Not all Druze living in Israel belong to the Druze covenant. For example, in late 2018 several dozen Israeli Druze in the Golan Heights held a pro-Assad demonstration that was acknowledged by Syrian soldiers guarding the border who shouted encouragement. The Israeli border police did not interfere. While most of the 20,000 Druze living in Israeli-controlled (since 1967) Golan Heights retained their Syrian nationality, Israel did not hold that against them. A growing number of younger Druze are accepting the offer of Israeli citizenship. But older Syrian Druze are more concerned with kin who still live in Syria and are subject to persecution if the Assad government discovers family members who are Israeli citizens.

Many of the Druze in Syria, where they are about five percent of the population, turned against the Assad government by 2015. From late 2014 until 2018 al Nusra Islamic terrorists and other Syrian rebels controlled most of the border adjacent to Israel. This created problems with the Israeli Druze who feared for the safety of the 500,000 Syrian Druze. The 130,000 Israeli Druze have been pressuring Israel since 2013 to rescue or help protect Druze living across the border in Syria.

Israel agreed to help but never released a lot of details. The solution apparently involved quietly making deals with Syrian rebels. This solution meant there was no need to allow lots of Syrian Druze into Israel or send Israeli troops across the border to establish a “safe zone” for Syrian Druze. This would preserve the lands of Syrian Druze and not turn them into refugees, but would also be more expensive in cash and lives for Israel to defend this new border. That never happened. With ISIL (Islamic State in Iraq and the Levant) gone from the Israeli border by late 2017, al Nusra (pro-al Qaeda rebels) and Assad forces controlled most of the border. Al Nusra was driven away from the Israeli border by Syrian soldiers and Iranian mercenaries in early 2018 and from then on, the entire southern border was controlled by the Assad forces. Many Syrian Druze now want to join their Israeli kin, for the same reason Egyptian Bedouin would prefer to be Israeli Bedouin because Israel treats its religious and ethnic minorities far better than the Arab states.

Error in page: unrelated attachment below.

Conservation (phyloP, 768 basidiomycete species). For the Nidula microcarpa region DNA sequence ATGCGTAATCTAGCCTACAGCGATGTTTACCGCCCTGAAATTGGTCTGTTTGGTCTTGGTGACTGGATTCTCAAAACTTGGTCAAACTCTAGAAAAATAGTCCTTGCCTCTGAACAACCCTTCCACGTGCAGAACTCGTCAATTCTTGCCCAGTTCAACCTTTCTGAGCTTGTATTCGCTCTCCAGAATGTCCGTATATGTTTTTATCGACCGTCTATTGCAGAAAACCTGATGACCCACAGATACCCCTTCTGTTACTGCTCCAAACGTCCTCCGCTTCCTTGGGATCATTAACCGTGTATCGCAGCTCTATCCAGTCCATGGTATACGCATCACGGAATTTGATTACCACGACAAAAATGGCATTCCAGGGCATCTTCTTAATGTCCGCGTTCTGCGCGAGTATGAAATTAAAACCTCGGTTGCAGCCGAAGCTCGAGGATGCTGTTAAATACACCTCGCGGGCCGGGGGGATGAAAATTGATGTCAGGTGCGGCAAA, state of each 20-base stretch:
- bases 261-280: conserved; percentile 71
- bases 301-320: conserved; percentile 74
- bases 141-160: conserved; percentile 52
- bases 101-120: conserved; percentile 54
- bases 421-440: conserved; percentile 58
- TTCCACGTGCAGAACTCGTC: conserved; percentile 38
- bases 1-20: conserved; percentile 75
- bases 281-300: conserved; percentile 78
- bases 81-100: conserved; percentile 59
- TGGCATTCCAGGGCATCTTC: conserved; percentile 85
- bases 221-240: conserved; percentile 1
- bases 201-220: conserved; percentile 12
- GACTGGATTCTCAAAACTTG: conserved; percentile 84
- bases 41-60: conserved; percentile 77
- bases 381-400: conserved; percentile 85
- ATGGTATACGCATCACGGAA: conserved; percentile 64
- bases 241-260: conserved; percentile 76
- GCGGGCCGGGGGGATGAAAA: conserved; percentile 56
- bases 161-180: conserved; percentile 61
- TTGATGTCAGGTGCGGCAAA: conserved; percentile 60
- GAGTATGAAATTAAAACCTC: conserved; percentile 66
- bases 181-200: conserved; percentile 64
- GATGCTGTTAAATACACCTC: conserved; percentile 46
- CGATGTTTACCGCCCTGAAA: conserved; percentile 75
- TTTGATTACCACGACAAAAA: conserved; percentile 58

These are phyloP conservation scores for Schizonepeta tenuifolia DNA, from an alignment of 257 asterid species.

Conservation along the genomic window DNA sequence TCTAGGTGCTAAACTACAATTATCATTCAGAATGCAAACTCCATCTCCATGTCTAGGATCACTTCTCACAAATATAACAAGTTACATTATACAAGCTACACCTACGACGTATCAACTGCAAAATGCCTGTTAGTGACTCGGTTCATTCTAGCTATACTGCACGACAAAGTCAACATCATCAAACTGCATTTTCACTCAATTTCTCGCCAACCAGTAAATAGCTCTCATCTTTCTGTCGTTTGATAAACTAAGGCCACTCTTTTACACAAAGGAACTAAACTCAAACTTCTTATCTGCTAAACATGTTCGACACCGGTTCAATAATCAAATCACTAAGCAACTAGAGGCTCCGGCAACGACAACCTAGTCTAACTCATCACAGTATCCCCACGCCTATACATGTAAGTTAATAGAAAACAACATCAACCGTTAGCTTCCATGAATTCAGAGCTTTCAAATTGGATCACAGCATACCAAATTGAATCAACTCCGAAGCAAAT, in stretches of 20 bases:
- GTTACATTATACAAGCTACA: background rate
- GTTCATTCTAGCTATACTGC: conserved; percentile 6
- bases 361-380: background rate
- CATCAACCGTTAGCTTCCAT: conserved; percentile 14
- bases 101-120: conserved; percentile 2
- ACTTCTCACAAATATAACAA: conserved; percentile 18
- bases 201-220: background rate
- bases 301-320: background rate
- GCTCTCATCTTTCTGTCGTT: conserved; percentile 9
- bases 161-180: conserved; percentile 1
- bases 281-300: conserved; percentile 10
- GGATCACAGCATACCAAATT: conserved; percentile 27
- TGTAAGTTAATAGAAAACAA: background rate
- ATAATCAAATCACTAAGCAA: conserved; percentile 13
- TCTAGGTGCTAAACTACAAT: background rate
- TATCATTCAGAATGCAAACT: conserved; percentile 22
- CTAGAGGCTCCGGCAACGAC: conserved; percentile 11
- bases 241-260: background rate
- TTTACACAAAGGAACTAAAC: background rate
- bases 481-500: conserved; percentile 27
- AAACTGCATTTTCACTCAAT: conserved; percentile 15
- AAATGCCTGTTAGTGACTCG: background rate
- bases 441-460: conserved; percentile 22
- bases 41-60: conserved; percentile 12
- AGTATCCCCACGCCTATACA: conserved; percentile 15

Arab Israelis could always volunteer for the military and there were always some who did. But the total serving at any one time was only a few thousand Arab volunteers, and this includes Arab Christians and Bedouins. Military service is admired among the Bedouin so many volunteered to serve and several have won medals for valor in combat while others have become career officers.

Many Israeli Arabs, especially young ones, were attracted to Islamic radicalism. For example, in mid-2010 sixteen Israeli Arabs were accused of terrorism or providing assistance to Islamic terrorists. This treason by Israeli Arabs has been an increasing problem. While some 20 percent of Israeli citizens are Arabs, not all are Moslem. About 12 percent of Israeli Arabs are Christian and eight percent are Druze. When Israeli Arabs volunteer, they are first carefully screened. Despite that, one of the Israeli Arabs arrested in 2010 was a career army NCO, who worked on vehicle maintenance in a northern Israel army base. He provided the names of seven local Israeli Arab civilians who, like he, were also working for a drug smuggling gang. What was most troublesome about this was that the drug gang was known to work with Islamic terror group Hezbollah, which controls most of southern Lebanon.